During her lifetime, retired radiologist Mary Trott has seen the percentage of women in the medical profession grow.
“I think it does permit women to have a life, mostly due to the changes that have occurred in working conditions,” Trott said. “One thing I cannot stress enough to younger women physicians is that many women go it alone successfully, but if you are going to have a life partner and a family, it really helps to have someone who is prepared to provide unflinching and unfailing support.”
Her husband, Bernie Littlejohn, was Mr. Mom for their daughter Sonya at a time when such a thing was not fashionable in Williams Lake, she said.
“It was hard for him at first, being the invisible partner. He joined the board for Home Support which was later swallowed up by Interior Health.”
In recent years, Trott added, there are now many non-medical husbands of women doctors in Williams Lake who have carved out niches for themselves in the community, as well as filling the gaps that often occur at home, due to their wives’ careers.
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“I am in awe of what some of my female colleagues have contributed, both locally and to the wider community, in addition to excellent patient care. I’m sure solid support on the home front has made this possible, at least in part.”
Born in Bermuda, Trott knew she wanted to be a doctor at a young age, after being impressed by her cousin Barbara who was a nurse.
When Trott told her mom she wanted to be like Barbara, her mom replied she was probably too bossy and might prefer to be a doctor.
Admiration for her high school teachers, who were McGill University grads, inspired Trott to pursue her undergrad and medical degrees at McGill in Montreal, Que.
It was after meeting a female pediatric radiologist resident in Montreal Children’s Hospital that she first began to wonder if she should become a radiologist.
Eventually she applied and was accepted for a general internship at St. Paul’s Hospital in Vancouver.
After taking a year off from school to intern around B.C. she was invited to complete the radiology program at the University of British Columbia.
Coming from a small community and having good memories, she decided that big city radiology wasn’t for her. She wanted somewhere smaller where she could be more involved with patient contact.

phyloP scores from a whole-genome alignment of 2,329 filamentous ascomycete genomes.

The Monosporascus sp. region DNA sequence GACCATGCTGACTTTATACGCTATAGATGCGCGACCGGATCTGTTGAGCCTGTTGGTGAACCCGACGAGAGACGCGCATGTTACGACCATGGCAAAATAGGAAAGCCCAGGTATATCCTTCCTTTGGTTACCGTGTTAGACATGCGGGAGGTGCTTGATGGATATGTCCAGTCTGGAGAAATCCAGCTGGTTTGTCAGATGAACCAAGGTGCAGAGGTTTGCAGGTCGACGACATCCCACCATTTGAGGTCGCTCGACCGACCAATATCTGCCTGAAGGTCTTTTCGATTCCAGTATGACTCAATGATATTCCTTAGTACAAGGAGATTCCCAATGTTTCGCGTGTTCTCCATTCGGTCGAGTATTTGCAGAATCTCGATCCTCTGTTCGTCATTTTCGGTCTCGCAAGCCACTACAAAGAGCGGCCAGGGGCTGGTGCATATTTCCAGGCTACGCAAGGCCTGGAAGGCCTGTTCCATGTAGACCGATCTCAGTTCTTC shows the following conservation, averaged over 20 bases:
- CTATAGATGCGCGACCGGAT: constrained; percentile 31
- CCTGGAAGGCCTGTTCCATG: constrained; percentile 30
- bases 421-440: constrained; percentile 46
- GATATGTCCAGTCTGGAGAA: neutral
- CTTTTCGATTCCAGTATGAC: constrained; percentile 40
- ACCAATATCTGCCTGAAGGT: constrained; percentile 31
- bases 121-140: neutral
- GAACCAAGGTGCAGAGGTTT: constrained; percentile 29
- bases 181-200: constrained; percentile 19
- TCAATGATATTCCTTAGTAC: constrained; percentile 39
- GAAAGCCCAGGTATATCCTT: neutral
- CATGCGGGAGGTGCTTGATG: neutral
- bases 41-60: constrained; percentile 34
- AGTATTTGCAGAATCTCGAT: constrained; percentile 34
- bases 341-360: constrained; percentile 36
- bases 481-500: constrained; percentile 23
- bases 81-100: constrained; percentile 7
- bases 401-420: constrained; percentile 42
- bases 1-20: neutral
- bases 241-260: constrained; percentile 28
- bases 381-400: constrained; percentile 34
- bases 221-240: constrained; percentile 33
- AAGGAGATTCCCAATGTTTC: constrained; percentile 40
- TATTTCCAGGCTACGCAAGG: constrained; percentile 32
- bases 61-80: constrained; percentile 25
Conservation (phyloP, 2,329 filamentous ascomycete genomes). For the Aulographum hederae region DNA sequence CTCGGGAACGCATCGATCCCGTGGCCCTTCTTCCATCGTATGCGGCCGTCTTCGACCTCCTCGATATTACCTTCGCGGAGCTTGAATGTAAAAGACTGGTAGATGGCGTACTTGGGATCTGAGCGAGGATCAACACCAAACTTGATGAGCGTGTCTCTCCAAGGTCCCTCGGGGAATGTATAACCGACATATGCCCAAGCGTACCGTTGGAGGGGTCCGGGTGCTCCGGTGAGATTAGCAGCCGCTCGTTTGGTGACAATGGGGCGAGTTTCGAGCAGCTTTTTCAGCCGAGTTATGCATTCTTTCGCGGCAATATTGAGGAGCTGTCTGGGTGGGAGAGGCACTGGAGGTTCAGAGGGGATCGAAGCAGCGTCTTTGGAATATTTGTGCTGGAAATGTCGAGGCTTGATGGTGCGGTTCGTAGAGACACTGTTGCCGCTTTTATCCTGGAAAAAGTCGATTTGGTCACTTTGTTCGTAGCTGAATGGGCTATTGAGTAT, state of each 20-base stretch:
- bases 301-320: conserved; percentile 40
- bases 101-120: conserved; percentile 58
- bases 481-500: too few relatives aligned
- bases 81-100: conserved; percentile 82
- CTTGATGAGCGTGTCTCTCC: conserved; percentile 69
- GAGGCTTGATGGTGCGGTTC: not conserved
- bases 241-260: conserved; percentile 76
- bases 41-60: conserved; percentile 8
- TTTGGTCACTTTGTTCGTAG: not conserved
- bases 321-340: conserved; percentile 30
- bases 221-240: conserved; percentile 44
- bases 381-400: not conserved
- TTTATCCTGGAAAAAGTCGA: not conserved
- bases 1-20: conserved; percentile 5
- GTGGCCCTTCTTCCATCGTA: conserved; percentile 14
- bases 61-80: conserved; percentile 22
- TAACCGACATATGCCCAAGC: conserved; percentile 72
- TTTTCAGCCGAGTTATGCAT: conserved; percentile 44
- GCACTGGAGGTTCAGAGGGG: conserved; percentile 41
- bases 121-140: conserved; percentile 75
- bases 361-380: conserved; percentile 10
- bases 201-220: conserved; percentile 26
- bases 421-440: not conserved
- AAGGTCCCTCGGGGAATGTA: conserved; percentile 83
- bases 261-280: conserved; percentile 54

At about the same time, radiologist Dr. Peter DeVito was looking after hospitals in Quesnel, Williams Lake and 100 Mile House.
“Pete heard about my interest in small community radiology and sent me a note inviting me to do a locum.”
She did a few weeks at CMH, went back and wrote her fellowship exams, and returned in 1975 when she was offered the radiologist job.
She retired in 2002.
Technology was changing with the emphasis on CT Scans and MRIs, so she determined it was a good time for her to leave.
They did not have great Internet at their home outside of town and she wouldn’t be able to read scans at home anyways.
Reflecting on her career she said radiology was good field for women.
“We had a very good working environment. It was a very friendly department with a lot of respect and support that was mutual between the technicians and myself.”
Trott is married to Bernie Littlejohn, who she met through a friend in Vancouver. They have a daughter, Sonya Littlejohn, and two grandchildren who live close by.
Trott sang with Quintet Plus, is a seniors advocate through the Seniors Activity Centre and is a member of St. Andrew’s United Church.
Through the church she is part of a group affiliated with an international organization called Days for Girls where they prepare reusable personal hygiene kits for girls in the developing world so they can go to school on their menstrual period days.
“If they don’t have the supplies to permit them to continue with normal activities then they have to stay at home during those days so that really impacts negatively on their education.”
Trott would like to see more attention in this day and age paid to mental health because that’s where women and men are not getting the treatment, attention and respect that is deserved as fellow human beings, she said.
“Right now there is a desperate shortage of counsellors, therapists and psychiatrists and it takes it toll on small communities.”